We received the following question from a reader during the week and thought our answer might be worth sharing for people who didn’t hold any gold during the 2008 market turmoil…
“Just wanted to get your view on why the gold price is falling. I
thought it was regarded as a safe haven in turbulent times? Given all
the uncertainty now I would have thought the price might be going up –
any thoughts? Also given gold isn’t that easy to buy and sell (given
the spread on buy and sell prices), how would you normally protect it
from falling in value?”
A couple of possibilities immediately spring to mind. Firstly most people still (surprisingly) see the USD as the main safe haven so at times like these just about everything gets sold in exchange for USD. Which is why shares are falling, along with commodities, the NZD and other currencies and even gold. Of course because the NZD is falling, the gold price in NZD hasn’t actually fallen that much this week – only about $40 or so.
Another theory would be that the powers that be don’t want the masses to be in gold, and so they don’t want the gold price rising too rapidly, therefore central banks and their agents assumed to be the likes of JP Morgan sell paper gold at times like these to keep it down.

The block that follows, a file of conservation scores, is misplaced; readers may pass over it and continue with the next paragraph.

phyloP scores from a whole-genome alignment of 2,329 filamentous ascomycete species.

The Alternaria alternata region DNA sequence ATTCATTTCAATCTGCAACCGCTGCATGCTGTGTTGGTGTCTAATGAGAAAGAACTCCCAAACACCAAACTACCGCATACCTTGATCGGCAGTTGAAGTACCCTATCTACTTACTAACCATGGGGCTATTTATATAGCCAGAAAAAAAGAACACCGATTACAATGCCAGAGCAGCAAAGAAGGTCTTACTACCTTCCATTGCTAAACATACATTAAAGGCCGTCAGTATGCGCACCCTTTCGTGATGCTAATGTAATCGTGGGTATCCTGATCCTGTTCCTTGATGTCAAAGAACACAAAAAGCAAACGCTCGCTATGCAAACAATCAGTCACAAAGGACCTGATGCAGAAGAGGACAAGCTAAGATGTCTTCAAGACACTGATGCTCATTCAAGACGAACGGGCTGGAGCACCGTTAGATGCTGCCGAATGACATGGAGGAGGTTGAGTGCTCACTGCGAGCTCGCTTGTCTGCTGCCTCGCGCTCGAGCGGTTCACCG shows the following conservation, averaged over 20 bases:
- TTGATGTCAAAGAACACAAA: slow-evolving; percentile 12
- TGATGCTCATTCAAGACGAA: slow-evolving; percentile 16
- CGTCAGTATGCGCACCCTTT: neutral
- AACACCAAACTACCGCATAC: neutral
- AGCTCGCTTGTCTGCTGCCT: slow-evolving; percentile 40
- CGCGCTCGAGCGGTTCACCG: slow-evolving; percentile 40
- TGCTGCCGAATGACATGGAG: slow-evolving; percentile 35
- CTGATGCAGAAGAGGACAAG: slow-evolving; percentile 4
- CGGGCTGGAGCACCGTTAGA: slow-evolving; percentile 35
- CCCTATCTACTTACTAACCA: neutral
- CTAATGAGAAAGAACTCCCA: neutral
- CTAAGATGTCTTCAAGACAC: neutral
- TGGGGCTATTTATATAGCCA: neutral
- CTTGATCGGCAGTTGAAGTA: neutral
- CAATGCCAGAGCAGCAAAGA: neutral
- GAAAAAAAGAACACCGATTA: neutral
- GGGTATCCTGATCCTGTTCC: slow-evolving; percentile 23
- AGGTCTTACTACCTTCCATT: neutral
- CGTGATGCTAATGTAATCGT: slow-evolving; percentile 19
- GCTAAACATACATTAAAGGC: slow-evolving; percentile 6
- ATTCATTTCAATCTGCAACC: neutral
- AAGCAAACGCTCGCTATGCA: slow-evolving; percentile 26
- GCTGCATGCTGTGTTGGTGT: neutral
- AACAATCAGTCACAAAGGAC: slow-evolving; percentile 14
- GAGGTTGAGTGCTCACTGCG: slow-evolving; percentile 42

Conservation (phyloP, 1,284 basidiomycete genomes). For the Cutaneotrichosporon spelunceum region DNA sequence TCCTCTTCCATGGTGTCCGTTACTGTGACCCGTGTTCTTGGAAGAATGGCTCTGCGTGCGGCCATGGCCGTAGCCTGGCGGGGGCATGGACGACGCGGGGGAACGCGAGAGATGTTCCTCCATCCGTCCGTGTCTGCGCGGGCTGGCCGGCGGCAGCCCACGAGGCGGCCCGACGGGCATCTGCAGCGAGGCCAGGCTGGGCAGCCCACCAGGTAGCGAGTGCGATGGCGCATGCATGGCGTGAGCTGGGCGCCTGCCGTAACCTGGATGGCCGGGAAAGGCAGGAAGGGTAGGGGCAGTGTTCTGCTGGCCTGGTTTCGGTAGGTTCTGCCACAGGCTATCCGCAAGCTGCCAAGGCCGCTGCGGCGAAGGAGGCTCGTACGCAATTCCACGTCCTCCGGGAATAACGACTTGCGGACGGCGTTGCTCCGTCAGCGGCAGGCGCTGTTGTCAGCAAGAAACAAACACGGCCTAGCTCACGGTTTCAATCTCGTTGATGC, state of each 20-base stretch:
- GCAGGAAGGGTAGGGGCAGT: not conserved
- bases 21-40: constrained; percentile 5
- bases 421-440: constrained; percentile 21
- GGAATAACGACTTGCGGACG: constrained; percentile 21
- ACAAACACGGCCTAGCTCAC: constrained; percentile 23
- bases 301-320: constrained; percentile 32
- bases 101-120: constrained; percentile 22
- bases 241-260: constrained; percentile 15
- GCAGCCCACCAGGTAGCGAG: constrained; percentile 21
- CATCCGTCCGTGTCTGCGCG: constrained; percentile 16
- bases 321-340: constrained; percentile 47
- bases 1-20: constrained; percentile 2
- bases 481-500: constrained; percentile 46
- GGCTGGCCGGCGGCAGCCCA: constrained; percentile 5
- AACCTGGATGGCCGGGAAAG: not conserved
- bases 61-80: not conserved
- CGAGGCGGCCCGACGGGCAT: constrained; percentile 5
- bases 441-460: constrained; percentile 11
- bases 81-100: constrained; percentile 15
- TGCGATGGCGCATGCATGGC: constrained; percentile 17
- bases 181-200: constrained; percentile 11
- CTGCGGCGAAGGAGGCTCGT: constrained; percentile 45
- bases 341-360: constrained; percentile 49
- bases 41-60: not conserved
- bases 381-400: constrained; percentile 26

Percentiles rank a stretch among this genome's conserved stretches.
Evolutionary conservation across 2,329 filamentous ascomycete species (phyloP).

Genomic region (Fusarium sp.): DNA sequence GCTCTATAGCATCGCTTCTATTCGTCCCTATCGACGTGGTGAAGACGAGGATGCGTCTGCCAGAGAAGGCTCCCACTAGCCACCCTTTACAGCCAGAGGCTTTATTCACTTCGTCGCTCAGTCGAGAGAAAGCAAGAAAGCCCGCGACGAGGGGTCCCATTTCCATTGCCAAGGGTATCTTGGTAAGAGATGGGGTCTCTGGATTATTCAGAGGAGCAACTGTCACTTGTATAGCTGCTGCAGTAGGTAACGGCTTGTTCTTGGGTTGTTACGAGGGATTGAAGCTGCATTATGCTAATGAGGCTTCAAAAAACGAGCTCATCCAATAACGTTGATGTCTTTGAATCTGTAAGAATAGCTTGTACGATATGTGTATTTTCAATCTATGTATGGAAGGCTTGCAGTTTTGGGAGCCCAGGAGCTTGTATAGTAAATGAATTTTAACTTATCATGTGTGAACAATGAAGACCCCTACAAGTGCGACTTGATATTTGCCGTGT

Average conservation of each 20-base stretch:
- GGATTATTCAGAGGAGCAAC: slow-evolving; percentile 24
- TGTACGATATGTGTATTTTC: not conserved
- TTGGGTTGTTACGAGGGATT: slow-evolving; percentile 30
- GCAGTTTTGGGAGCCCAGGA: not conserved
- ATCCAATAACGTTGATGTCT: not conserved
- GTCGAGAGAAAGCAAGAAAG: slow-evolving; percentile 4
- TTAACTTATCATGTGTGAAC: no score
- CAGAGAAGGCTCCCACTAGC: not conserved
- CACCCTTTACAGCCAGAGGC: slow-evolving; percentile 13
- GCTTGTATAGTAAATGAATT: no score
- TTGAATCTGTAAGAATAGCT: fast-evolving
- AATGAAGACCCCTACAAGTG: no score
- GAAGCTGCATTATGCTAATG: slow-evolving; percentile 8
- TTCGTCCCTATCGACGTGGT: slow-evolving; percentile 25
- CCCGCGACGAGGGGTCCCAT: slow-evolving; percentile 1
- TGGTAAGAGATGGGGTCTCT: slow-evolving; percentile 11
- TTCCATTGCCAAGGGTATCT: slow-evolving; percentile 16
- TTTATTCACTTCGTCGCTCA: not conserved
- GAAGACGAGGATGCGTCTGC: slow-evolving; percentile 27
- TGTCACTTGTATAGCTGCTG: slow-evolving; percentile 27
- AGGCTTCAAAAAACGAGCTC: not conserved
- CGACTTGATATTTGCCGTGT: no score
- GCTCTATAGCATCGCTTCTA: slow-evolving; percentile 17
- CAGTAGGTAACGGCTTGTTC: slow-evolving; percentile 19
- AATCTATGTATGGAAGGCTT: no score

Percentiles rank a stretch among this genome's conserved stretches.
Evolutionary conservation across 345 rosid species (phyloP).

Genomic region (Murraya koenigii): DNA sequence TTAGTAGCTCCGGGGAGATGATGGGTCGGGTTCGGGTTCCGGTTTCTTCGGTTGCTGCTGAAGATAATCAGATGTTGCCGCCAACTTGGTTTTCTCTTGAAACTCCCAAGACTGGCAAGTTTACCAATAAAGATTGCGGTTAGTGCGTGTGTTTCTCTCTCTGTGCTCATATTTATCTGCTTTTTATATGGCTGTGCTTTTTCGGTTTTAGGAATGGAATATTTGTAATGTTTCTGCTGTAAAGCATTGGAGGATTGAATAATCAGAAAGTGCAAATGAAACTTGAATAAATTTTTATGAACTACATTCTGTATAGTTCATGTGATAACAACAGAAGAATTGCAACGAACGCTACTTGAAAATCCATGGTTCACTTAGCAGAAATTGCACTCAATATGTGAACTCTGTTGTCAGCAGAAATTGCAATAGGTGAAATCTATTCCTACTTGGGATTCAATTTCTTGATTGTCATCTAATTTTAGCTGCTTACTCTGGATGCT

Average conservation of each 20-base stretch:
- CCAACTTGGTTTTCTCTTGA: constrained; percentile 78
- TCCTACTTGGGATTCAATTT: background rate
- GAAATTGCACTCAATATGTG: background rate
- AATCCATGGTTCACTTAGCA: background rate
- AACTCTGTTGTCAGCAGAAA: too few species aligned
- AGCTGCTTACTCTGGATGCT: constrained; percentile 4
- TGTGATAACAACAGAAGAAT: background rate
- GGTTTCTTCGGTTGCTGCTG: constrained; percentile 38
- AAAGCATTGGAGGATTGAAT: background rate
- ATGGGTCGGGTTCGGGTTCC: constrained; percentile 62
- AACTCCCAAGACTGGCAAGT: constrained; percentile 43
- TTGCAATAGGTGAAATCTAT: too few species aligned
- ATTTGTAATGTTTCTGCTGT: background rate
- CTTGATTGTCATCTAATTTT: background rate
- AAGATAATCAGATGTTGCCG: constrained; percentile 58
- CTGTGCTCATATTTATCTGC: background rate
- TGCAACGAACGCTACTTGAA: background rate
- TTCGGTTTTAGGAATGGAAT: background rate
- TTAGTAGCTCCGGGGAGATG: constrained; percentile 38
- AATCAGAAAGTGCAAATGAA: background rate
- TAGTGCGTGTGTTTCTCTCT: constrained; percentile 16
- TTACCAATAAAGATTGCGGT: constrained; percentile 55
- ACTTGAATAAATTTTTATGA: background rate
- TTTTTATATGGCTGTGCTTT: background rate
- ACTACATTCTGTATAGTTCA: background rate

Odds are that the Chinese are buying at the moment we’d say and they’ll keep buying if it falls further, which will likely offer some support to the price.
We can’t know the real answer of course – it’s just a guess as to what happens. But our guess is that at some time in the future the masses will wake to to the fact that the USD isn’t actually safe and gold will be sought by more and more.
Our theory on protection from it falling is to either buy regularly to get a good average price, and/or to hold some cash to buy more when the price falls significantly to also get a better overall purchase price. There are options to hedge with futures etc but that isn’t for us.
Look at the big picture and gold in NZD dollar terms is only down about 12% from its closing high of $2306.
So it’s not a major move in the big picture. For us it’s a case of be right and sit tight.